Supreme Court could decide whether to hear transgender case Friday

Pictures: Gavin Grimm

The U.S. Supreme Court could decide on Friday whether it will review the lawsuit between the Gloucester County School Board and 17-year-old transgender student Gavin Grimm.

The school division filed a petition on Aug. 29 asking the high court to determine if it is violating federal law by refusing to allow Grimm access to the boys’ restrooms. It will be one of the petitions discussed in this week’s Friday conference, where the justices decide which cases to accept and which to reject.

Grimm was born female but identifies as a male. The lawsuit, filed on his behalf by the American Civil Liberties Union, is the first transgender restroom rights case to reach the U.S. Supreme Court.

At the center of the case stands the division’s restroom use policy passed in December 2014 that requires students to use the restroom associated with their physical sex or single-stall private unisex restrooms.

The ACLU argues that the school division’s policy violates Title IX and the equal protection clause of the 14th Amendment. Title IX, a federal law that prohibits sex discrimination in schools, requires school divisions to provide equal restrooms for male and female students separated on the basis of sex.

The School Board argues that Title IX does not state that gender identification is included in the definition of sex.

“Everyone agrees that the Title IX regulation squarely addresses — and expressly allows — sex-separated restrooms, exactly like the ones provided by the board’s policy,” the School Board argues.

In June, a federal district court ordered Gloucester schools to allow Grimm to use the boys’ restrooms. But in August the Supreme Court granted the School Board’s request to block that injunction pending its appeal to the high court.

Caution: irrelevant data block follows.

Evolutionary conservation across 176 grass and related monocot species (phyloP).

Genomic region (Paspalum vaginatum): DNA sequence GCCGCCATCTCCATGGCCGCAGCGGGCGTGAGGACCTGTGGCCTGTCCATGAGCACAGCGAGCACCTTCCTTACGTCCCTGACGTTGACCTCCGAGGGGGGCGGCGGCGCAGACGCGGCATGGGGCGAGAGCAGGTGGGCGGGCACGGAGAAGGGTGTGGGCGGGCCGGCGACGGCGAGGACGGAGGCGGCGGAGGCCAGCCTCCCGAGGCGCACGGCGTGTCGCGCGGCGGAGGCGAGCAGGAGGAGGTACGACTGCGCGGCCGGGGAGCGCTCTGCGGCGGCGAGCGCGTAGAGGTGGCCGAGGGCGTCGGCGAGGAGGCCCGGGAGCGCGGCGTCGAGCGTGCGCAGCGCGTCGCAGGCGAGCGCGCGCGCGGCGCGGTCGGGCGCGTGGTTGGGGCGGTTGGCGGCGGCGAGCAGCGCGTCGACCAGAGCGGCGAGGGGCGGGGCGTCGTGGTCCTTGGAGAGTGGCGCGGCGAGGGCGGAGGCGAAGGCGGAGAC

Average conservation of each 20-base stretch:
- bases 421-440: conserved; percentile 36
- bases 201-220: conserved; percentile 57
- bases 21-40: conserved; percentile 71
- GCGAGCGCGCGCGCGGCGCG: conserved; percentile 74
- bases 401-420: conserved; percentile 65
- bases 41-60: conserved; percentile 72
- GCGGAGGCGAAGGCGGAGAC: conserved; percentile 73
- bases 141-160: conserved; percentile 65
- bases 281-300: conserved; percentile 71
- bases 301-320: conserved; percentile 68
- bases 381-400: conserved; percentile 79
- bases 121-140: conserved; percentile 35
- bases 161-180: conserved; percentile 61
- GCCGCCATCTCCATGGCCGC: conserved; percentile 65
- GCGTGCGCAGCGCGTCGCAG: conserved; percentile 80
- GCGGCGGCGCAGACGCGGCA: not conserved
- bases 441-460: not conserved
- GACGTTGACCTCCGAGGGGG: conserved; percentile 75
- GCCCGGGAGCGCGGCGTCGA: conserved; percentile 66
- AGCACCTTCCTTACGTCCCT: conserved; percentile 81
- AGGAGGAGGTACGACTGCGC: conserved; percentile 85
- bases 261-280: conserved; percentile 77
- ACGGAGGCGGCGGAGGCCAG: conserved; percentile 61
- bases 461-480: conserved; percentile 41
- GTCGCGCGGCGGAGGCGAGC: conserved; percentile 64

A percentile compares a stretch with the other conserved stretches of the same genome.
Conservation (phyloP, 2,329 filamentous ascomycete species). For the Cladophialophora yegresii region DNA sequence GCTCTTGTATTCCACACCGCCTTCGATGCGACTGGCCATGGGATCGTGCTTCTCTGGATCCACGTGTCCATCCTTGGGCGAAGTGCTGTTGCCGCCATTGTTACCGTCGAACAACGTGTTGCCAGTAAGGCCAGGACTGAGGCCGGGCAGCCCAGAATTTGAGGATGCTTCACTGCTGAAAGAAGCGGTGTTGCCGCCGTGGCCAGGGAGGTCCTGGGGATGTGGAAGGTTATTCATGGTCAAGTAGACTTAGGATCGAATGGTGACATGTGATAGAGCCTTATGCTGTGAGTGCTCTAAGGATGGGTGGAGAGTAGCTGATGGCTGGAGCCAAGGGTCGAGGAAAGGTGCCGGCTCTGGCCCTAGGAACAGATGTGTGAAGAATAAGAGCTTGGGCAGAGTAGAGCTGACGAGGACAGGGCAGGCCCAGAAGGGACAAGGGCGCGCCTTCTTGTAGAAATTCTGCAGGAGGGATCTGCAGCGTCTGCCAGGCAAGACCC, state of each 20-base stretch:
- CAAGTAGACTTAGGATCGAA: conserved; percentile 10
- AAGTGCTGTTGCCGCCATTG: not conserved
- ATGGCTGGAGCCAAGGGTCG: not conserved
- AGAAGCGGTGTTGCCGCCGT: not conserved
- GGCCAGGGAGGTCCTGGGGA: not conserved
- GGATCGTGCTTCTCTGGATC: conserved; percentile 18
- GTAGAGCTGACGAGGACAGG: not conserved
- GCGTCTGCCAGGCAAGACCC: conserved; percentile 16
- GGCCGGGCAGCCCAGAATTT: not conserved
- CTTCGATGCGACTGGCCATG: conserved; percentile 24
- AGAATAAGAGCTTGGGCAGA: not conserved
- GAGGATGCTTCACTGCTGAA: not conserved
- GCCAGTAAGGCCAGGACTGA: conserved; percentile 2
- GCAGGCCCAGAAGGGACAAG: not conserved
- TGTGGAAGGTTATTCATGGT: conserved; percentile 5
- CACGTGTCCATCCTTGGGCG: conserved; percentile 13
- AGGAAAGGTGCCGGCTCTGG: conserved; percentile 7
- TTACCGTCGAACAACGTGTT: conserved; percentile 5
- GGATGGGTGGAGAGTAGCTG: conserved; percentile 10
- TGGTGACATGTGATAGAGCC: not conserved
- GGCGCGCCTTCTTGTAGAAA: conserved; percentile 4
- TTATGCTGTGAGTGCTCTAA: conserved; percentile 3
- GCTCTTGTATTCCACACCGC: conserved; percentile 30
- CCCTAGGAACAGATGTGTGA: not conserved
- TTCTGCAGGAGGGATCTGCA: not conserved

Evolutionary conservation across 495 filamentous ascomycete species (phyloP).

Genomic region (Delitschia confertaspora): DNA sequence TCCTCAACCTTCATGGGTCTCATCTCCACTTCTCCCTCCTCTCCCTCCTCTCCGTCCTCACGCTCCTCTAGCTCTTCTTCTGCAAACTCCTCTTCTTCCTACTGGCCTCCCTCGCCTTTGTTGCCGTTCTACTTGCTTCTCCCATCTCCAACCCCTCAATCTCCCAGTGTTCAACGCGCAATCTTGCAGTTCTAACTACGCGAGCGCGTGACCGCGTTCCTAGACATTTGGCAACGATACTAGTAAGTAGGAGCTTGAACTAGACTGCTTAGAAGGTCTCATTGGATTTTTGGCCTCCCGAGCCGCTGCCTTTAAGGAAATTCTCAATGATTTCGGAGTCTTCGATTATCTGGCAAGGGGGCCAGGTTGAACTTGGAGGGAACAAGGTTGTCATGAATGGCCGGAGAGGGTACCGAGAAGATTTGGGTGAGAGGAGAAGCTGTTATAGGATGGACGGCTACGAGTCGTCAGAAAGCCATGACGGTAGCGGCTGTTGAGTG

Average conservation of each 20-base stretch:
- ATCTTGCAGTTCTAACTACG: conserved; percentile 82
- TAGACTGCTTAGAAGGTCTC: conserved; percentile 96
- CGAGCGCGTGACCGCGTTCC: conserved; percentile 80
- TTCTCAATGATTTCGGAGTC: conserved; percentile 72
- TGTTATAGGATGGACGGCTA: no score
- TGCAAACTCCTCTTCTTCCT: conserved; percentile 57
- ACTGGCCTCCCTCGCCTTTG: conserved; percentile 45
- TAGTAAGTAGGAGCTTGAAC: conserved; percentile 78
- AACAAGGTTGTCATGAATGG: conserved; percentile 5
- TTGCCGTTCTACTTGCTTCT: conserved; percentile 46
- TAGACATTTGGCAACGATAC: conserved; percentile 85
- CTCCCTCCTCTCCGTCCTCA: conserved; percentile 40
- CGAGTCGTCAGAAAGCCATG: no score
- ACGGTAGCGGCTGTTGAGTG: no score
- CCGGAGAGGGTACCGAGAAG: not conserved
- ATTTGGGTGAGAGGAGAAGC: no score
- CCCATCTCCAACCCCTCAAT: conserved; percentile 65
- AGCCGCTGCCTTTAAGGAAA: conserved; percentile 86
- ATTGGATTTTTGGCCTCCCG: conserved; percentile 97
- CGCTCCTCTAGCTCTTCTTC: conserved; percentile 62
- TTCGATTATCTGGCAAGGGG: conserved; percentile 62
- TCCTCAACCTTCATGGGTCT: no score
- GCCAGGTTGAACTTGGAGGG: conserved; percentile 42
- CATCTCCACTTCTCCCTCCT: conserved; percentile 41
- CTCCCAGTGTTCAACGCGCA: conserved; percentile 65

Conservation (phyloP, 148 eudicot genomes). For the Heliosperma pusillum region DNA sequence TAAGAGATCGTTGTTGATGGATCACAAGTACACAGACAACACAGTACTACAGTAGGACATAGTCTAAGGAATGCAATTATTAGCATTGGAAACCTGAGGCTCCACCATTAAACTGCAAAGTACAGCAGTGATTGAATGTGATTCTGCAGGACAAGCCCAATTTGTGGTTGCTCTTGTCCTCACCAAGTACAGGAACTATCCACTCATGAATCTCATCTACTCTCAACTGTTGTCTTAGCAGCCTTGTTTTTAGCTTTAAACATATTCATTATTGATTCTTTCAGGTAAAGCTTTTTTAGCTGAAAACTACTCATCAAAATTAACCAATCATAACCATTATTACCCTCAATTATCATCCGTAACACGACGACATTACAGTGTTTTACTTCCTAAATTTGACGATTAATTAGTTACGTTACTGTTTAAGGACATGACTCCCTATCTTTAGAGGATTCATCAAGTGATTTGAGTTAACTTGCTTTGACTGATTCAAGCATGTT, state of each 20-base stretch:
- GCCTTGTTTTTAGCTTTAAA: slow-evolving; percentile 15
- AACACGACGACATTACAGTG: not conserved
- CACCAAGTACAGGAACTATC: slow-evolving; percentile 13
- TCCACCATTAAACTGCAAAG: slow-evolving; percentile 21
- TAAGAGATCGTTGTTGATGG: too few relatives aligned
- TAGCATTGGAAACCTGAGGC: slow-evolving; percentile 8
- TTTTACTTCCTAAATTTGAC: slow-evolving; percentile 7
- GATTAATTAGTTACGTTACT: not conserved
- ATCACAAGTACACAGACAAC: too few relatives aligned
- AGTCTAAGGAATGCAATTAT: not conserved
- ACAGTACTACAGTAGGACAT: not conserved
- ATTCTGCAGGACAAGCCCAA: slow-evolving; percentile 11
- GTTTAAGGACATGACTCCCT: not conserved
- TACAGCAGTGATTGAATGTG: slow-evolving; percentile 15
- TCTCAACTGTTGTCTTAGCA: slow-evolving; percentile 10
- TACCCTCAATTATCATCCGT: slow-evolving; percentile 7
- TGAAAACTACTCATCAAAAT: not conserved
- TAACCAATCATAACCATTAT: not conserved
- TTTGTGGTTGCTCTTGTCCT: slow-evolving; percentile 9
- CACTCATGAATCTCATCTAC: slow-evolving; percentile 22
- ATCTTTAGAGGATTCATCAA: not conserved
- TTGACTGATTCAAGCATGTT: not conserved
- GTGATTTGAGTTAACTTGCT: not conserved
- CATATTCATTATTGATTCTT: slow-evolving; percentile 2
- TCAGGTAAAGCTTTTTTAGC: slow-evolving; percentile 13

If the justices reject the case, the injunction will go back into place, meaning Grimm will be allowed to use the boys’ restrooms while the case proceeds in the federal district court.

“We remain hopeful the Supreme Court will decline to hear the case and that Gavin will be allowed to use the school’s restroom that corresponds with his gender identity,” said Gail Deady, the Secular Society Women’s Rights Legal Fellow at the ACLU of Virginia. “That will allow him to finish his senior year without being stigmatized every time he has to use the restroom.”

Last fall, federal Judge Robert Doumar with U.S. Eastern District Court of Virginia refused to issue the same injunction. Doumar dismissed the claim in the suit that the School Board’s decision violated Title IX, but did not rule on the 14th Amendment claim. The ACLU appealed Doumar’s ruling.

In April, a three-judge with the U.S. Circuit Court of Appeals voted 2-1 in Grimm’s favor, sending the case back to Doumar and telling him to reconsider.

David Corrigan, an attorney representing the school division, declined to comment Thursday.

In its petition, the Gloucester School Board states that a ruling in the division’s favor would resolve “once and for all the current nationwide controversy” generated by similar cases that have followed Grimm’s lawsuit.

A jury trial set for January in the U.S. Eastern District Court of Virginia has been postponed. The justices could decide to reject the case; to accept it and hear it during their 2016-17 session; or to pass on it and make a decision at a later date.

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